The "F" logo is not for Fiat now it stands for...... ah you know by now what it stands for.
In Europe they still had Fiat dealers to work with. But the USA market proved to be harder to get distribution done.
At first projected to be $15,999 they quickly raised the price to $16,999
A fairly famous photo of Pininfarina making it's own car. Dramatic sparks fly.
For the first time the 124 spider design with just one badge.... The Pininfarina Badge.
A bit more rare, here is a magazine ad for iAi from 1984. Note the upscale backround. No longer a budget sports car to compete with MG as they were gone. Now the rising middle class (called Yuppies in early 80's) was the target audience. BTW $17K is about $42K in todays monies. About the same money as a BMW 3 series in '84.... or in 2015.
Period Pininfarina magazine ad.
Note the brag about warranty, shedding the Fiat reputation. This was now the best rust warrant in America. An unheard of 7 year rust warranty !
And always mentioning Ferrari. "what true..sports cars are meant to be." Plus you get a 5 speed transmission.
No doubt the Mercedes was built better but using an inflation calculator in 2016 dollars the Pininfarina is $42K (BMW 3 series money) today and the Mercedes would be about $110K (new Mercedes 500SL money.)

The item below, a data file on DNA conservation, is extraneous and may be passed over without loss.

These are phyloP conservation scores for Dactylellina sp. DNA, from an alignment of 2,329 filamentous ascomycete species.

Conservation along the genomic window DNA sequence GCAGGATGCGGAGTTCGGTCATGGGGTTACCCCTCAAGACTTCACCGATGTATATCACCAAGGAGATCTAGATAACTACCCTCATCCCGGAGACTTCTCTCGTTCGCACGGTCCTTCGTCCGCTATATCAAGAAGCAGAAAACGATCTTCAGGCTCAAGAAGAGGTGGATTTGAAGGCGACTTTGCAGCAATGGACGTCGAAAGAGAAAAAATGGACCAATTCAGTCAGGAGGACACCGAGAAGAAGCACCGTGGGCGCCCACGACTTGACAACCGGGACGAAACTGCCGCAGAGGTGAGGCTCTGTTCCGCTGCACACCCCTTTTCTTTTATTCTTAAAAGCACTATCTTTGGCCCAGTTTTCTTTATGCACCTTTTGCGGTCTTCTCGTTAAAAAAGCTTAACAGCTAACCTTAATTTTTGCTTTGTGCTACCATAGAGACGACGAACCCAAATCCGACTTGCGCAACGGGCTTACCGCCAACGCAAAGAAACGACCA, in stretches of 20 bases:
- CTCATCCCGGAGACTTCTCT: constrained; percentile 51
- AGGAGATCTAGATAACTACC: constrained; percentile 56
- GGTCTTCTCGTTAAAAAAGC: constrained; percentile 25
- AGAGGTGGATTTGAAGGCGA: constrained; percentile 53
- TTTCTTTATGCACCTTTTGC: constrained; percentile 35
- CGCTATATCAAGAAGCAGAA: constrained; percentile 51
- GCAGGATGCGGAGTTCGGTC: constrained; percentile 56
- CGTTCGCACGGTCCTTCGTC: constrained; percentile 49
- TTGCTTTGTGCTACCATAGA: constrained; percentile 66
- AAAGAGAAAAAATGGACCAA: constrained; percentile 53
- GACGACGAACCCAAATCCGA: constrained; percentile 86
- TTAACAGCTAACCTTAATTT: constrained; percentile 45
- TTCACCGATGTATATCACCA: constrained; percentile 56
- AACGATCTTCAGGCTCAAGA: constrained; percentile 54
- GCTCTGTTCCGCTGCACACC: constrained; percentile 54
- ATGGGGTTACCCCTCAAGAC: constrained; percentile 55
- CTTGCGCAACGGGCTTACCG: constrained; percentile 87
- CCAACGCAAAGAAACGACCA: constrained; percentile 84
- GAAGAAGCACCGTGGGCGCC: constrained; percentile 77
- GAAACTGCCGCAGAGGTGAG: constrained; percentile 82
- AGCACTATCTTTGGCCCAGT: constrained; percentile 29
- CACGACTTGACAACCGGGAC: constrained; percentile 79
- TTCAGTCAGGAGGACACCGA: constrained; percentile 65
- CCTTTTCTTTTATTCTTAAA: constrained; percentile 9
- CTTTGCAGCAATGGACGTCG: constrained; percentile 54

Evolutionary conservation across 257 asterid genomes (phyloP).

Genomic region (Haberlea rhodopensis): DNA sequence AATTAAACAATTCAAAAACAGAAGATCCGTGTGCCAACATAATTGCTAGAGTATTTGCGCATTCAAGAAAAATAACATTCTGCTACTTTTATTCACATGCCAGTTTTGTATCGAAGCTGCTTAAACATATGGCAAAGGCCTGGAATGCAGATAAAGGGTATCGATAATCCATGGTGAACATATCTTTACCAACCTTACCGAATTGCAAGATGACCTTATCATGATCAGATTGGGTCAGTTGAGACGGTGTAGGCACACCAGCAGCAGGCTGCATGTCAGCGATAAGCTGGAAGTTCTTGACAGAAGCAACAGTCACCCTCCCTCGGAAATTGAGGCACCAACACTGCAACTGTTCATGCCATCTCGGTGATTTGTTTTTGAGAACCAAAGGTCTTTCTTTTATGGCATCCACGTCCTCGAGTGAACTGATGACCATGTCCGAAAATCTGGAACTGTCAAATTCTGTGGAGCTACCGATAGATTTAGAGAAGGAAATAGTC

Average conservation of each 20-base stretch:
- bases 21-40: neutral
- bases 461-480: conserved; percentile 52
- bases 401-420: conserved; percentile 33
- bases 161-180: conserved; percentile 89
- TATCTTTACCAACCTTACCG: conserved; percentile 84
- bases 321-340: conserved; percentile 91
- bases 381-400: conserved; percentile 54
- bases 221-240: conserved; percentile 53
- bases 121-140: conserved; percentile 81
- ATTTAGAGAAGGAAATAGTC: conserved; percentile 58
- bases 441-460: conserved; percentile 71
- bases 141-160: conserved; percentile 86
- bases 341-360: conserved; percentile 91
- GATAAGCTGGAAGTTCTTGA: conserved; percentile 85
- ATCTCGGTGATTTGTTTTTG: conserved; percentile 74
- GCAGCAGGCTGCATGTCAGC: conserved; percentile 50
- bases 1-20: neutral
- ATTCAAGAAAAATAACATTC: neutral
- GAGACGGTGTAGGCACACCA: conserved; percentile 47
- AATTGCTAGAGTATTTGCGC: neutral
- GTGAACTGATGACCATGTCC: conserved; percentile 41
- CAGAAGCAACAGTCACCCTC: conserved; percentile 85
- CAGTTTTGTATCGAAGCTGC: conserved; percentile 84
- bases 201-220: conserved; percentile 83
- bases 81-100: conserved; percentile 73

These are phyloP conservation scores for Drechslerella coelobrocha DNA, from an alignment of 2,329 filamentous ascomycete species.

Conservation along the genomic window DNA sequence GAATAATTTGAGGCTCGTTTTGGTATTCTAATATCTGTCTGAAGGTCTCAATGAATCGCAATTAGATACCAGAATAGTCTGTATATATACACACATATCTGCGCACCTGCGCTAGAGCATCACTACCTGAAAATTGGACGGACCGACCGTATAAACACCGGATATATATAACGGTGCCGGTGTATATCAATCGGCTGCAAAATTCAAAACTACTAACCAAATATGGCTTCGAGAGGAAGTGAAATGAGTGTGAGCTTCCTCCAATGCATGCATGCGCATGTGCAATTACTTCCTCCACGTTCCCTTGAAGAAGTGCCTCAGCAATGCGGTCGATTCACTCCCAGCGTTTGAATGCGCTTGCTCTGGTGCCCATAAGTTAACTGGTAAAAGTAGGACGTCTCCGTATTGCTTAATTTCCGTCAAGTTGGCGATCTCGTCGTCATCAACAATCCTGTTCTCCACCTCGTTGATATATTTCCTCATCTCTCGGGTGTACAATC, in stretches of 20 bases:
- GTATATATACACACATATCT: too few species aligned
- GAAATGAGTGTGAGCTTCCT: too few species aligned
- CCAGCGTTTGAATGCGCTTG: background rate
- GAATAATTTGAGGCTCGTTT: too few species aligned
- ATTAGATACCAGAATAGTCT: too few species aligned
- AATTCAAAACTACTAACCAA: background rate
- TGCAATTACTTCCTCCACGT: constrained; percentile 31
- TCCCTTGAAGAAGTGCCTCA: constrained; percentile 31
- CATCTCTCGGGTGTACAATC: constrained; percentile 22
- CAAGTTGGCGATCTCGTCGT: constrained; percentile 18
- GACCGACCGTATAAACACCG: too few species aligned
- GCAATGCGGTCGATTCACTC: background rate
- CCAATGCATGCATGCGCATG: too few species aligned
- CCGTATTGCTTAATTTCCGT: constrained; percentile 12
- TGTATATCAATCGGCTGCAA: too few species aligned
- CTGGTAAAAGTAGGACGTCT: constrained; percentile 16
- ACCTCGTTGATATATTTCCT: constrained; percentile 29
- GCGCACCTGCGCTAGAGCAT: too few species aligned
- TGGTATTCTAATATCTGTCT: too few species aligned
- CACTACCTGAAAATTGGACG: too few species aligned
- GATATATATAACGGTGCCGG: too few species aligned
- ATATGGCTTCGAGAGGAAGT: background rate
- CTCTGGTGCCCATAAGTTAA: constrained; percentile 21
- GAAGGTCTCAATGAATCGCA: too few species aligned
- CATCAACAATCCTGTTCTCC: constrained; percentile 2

<----The F logo. A Farina family logo. A 60's classic. Different from the Fiat logo seen on the top of this page.. Square logo's installed on cars made after mid 1984. Also.. The Sail logo on trunk has the "A" for Azzurra . ( more geeky info like this if you go to links below)
The ears! This is the quickest way to tell if it's a Pininfarina. Adjustable mirrors sticking out the quarter windows. (Ferrari parts bin) The Fiats have mirrors mounted on the body panels------------------------------------------------------>
<---- Pininfarina designer logo just behind the door on bottom. On the Fiat's the logo is simply the letter F. Not for Fiat but for Farina. This was the more modern 60's style logo. More info in links below.
<---Cromodora Wheels now standard on every Pinin. (optional on post '80 Fiats) Cromodora is owned by Fiat and used on upscale models like the Fiat Dino and on Ferrari models like the 246GT's (Dino)